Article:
I agree that the draw is more the novelty than the quality of the food. It was all very good and filling, but not so good that I will be craving it and willing to endure such a long trip with any frequency.

                                            I spent some time in Kerala about 3 years ago and since then have had a hankering for some of the dishes that I had at (of all places) a hotel I stayed at. Although Kerala Kitchen's in-house menu usually serves iddly and vadai for breakfast, they obliged my request for some, which were delicious. (The server was very friendly and helpful, I might add.)

                                            I decided to skip on fish dishes this trip. I had several pork and mutton dishes; as well as chakkakuru ayival (jackfruit seed and mango curry), a tasty, somewhat sour soup of a dish. The non-veg dishes were good and very spicy, with a large quantity of meat in each dish - although perhaps a bit more in the way of bones, fat, gristle in addition to the meat than the American palate may be accustomed to. I also detected a bit in one of the dishes of what tasted somewhat like liver (although marrow is probably more likely - I usually avoid both, so I couldn't quite place the taste).

                                            Somehow I forgot to order mango chutney, which was one of the dishes I had wanted to try - will do that next time.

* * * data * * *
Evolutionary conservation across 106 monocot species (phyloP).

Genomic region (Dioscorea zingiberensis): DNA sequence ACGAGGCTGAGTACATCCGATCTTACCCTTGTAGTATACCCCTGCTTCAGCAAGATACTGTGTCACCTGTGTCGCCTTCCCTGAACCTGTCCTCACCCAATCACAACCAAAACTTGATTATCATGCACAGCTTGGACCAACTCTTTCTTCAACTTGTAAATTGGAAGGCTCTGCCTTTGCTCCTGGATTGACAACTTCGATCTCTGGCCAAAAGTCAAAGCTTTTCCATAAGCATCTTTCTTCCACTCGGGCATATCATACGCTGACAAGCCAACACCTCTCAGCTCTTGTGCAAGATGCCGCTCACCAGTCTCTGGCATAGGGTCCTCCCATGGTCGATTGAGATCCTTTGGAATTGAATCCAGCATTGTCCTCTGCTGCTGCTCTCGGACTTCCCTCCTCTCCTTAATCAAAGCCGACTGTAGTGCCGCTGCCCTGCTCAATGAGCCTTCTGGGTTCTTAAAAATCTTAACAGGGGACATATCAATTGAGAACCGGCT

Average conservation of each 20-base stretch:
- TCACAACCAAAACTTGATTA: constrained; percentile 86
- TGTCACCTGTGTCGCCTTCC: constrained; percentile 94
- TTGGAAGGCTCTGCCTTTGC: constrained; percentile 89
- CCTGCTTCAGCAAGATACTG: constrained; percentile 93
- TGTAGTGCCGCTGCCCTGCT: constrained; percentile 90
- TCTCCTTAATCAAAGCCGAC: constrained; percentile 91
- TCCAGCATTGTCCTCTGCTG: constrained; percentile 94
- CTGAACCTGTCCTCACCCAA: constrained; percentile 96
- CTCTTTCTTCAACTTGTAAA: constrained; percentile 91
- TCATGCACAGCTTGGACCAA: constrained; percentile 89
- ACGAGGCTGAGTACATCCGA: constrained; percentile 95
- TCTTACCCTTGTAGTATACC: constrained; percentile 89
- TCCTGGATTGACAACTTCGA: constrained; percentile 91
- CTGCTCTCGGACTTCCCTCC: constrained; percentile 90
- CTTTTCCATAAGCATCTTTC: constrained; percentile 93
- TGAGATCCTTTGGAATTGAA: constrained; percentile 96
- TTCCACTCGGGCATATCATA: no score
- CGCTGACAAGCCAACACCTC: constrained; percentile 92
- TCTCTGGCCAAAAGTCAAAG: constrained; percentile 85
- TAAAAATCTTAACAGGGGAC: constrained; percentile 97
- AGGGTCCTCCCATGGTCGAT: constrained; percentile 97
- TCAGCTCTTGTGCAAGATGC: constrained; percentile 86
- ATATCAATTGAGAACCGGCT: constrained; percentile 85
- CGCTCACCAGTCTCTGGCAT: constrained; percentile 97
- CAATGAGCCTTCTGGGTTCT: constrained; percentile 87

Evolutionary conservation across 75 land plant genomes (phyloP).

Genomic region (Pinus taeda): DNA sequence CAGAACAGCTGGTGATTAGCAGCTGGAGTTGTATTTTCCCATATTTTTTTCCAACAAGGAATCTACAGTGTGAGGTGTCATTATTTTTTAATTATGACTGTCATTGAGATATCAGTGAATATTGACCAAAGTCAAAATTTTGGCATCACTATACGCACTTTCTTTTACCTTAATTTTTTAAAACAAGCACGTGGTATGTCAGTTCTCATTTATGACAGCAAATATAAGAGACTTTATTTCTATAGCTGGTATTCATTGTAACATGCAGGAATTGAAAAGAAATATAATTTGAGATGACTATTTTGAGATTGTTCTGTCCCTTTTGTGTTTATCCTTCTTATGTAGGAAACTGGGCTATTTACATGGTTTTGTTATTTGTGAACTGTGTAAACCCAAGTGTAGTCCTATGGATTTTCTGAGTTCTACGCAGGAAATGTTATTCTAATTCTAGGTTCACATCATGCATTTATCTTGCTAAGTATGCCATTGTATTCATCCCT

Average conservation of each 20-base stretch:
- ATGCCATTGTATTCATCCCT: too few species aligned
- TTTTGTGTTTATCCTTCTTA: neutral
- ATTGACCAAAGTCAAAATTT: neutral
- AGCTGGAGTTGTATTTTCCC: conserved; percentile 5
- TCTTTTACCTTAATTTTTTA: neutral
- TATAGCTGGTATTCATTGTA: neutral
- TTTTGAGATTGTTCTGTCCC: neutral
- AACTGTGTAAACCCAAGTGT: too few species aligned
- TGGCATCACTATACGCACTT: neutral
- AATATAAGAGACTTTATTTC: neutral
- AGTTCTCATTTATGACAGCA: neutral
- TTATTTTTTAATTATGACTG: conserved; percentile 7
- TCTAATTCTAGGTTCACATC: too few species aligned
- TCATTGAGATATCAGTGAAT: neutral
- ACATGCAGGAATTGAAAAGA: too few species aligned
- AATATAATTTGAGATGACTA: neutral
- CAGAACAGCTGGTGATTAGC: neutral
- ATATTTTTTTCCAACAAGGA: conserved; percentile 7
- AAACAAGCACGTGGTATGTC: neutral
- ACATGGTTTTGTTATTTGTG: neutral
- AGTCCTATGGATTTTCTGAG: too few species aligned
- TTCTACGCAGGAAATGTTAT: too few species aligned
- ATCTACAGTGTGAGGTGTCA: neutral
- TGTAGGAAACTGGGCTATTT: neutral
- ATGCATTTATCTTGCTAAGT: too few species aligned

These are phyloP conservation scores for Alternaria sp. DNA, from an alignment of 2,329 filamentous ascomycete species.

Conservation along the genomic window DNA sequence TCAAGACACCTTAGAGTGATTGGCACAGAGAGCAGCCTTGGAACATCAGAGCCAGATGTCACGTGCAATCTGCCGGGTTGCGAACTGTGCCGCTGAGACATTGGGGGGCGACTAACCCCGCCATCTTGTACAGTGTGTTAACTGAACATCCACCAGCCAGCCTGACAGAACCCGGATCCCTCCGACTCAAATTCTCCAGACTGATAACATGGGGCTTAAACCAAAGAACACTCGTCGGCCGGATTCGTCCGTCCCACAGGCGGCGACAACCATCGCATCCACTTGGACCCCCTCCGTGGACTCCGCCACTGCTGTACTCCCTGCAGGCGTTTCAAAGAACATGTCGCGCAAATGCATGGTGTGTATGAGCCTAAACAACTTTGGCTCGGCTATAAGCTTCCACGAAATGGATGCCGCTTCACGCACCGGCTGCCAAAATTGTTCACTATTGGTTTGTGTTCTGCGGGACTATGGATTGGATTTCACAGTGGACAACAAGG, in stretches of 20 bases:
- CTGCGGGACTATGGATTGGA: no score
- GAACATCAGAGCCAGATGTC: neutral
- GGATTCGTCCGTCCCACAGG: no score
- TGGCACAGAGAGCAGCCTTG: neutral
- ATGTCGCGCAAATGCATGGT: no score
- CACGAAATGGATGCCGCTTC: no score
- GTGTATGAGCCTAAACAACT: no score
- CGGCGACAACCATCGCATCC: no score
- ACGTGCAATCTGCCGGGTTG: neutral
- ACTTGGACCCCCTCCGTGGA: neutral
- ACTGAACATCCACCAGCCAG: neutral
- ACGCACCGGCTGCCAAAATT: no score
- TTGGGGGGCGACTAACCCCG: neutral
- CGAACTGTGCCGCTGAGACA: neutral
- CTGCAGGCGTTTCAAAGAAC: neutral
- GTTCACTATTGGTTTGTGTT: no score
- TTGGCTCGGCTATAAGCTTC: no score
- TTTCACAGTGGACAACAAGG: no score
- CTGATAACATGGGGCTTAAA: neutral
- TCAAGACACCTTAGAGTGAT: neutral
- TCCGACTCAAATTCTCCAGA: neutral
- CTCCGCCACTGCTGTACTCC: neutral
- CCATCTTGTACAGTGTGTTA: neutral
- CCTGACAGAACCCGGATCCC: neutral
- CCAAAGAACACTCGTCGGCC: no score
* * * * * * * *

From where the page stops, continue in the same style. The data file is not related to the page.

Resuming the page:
1. re: racer x

                                              is this a south asian restaurant?

                                              1. re: bigjeff

                                                Sure is. Kerala is a state on the southwest coast of India.

                                  2. Ghodora on Hillside and 169th is my favorite South Asian eating location in New York. I was showed it by a Bengali who goes there with her family for special occassions when her mother doesn't want to cook. The food there is damn good and the prices are very low. Keep in mind it's Bengali so the emphasis leans towards their specialties. I love that place. It's one of my favorite places to eat in the world; it has lots of memories. A standard meal for me there would be the tiny Bengali freshwater fish with rice or lamb chops or a whole fish or my God anything. I've never had a bad meal there. They have excellent Bihari and Sikh kebabs as well. Good naan too. So damn good, I can say nothing bad about that place. Even the astonished looks oh "He can eat with only his right hand and he's American!" are a fun addition. Expect to get those if you go there. A lot.

                                    11 Replies
                                    1. re: JFores

                                      This sounds wonderful! I once found a Bengali place in Astoria (Cafe Jhill) which is as authentic in atmosphere though I'm not sure if the food is as good.

                                      1. re: Brian S